- - Tuesday, September 13, 2016

With 500 homicides so far this year, Chicago is America’s deadliest battlefield.

And the soldiers are children.

Chicago’s homicide rate is driven by gang activity, and features killers who are too young to drive.

According to police department statistics, 85 percent of Chicago’s murders last year were gang related. This year’s tally will likely be the same, or even worse. The National Gang Center, which tracks research and data on gangs, notes a nationwide increase in both the number of gangs and the size of their membership.

It is alarming to learn that Chicago’s murderers are getting younger and younger. Police superintendent Eddie Johnson told a Chicago audience that the average age of shooters today is just 15 or 16 years old, several years younger, than the average age when he began his career in 1988.

Fifteen-year-olds are children. Although they can be strong, fast, smart and capable in many ways, there are good reasons most states don’t allow them to drive cars. A 15-year-old’s body is being flooded with hormones. With the brain still under construction, actions frequently outrun judgment. Fifteen-year-olds want to be independent, and they want to fit it. They want to rebel.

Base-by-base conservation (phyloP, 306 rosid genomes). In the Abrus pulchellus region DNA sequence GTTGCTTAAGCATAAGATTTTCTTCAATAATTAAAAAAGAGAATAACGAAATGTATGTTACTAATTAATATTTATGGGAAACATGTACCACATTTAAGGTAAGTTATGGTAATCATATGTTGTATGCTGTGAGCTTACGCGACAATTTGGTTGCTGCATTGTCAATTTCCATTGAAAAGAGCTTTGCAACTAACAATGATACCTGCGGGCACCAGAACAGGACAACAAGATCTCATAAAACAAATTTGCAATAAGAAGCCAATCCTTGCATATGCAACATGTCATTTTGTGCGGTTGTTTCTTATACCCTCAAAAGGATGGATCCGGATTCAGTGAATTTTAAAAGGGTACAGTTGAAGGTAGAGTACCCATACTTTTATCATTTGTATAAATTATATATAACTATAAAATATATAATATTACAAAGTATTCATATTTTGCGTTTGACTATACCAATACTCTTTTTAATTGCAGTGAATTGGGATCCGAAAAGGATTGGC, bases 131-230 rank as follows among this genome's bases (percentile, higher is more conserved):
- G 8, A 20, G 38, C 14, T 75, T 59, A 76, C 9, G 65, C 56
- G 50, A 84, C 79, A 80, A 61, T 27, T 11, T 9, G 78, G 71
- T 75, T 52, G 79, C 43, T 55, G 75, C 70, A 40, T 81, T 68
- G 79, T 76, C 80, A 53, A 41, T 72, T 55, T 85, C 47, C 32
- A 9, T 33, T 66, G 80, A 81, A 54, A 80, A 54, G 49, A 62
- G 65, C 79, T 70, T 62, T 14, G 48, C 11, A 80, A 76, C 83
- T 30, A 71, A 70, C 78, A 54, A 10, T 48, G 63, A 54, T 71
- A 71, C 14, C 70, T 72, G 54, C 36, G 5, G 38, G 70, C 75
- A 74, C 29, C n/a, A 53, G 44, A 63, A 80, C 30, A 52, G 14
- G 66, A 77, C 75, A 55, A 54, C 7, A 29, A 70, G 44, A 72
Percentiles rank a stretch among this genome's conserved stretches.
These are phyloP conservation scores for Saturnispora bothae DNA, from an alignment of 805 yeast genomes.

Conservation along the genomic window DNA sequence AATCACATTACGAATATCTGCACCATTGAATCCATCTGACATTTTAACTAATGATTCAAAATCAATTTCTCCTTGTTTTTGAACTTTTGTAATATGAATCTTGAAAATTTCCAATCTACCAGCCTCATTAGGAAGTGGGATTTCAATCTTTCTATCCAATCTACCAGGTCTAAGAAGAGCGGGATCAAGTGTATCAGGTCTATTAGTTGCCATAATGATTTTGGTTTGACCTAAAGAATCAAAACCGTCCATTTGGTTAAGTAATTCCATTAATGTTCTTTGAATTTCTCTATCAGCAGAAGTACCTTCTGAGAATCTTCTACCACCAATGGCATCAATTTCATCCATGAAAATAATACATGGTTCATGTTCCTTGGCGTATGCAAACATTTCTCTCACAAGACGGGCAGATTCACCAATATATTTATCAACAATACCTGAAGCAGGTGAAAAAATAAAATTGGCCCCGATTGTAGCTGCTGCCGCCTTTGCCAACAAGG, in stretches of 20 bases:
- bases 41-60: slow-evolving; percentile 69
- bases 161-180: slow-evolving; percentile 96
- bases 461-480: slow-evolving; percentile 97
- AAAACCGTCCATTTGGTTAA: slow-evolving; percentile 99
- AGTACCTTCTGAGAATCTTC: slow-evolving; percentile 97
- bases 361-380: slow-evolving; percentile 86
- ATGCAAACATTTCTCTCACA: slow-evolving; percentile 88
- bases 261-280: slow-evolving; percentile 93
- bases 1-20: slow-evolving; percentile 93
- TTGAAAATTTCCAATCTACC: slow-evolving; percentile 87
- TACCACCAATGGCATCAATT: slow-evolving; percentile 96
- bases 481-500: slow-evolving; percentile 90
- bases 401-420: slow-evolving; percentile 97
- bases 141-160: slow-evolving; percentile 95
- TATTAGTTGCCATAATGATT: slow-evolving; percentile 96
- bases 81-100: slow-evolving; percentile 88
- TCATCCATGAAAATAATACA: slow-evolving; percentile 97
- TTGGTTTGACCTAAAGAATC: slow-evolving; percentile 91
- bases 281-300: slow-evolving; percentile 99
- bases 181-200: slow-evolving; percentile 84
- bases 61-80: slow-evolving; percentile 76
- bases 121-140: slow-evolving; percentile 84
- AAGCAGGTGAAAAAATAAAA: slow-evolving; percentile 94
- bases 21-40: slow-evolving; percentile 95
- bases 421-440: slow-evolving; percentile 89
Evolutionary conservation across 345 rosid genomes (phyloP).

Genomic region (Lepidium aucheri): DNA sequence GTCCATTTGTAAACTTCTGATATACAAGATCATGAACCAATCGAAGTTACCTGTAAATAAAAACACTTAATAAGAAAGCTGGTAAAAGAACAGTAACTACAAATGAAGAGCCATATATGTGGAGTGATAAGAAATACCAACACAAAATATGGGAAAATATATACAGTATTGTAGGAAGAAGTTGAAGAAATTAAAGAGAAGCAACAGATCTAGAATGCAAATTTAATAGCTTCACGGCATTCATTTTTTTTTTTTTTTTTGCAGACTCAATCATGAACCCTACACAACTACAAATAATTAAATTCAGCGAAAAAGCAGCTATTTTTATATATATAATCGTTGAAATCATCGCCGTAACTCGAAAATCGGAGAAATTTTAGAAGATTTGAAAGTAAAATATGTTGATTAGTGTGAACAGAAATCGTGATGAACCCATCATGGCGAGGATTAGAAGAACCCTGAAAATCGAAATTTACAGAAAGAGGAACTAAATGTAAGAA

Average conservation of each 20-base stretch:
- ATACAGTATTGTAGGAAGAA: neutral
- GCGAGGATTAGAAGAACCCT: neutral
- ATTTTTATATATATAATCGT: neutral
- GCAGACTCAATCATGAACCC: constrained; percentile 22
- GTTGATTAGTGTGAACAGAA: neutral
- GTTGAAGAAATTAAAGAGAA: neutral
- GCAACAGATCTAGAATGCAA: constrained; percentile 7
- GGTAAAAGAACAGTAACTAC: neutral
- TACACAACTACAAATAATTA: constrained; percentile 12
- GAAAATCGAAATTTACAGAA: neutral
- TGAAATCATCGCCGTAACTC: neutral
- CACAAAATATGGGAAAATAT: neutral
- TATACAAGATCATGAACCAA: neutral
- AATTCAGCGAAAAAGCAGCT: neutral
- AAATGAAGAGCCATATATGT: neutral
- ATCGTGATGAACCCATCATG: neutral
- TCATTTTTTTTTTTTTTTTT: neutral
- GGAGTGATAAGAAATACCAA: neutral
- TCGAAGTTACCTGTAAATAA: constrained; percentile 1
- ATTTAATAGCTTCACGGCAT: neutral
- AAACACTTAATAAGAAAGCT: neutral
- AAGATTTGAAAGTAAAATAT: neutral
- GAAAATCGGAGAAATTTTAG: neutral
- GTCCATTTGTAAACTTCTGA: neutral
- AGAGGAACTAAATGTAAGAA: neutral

They want to have power in a world that grants them none.

Fifteen-year-olds are looking for direction, connection, meaning and affirmation. They want to be Somebody. And they want to belong. They are more easily influenced and more easily controlled than adults, which makes them ideal targets for recruitment by gangs… and by terrorist groups, as well.

Gangs can be powerfully attractive. To a child living in a dangerous neighborhood, gang membership offers protection. To a child wanting independence, or one whose family is troubled or weak, the gang is an identity package that includes an alternative family. Sworn to mutual loyalty, and dedicated to crime as well as to one another, gang membership is a way to achieve status and recognition in a world that doesn’t offer adolescents many other opportunities. The gang offers excitement, power … and money.

These teenage needs – for belonging, for meaning, for power and identity – are the very same needs to which online terrorist recruiters appeal.

Today, child soldiers kill for Islamic State in the Middle East, for Boko Haram in Africa, and — to our great sadness — for criminal gangs in our cities.

We need to protect ourselves from them. At the same time, we need vigorous intervention to prevent any more children from joining their ranks.

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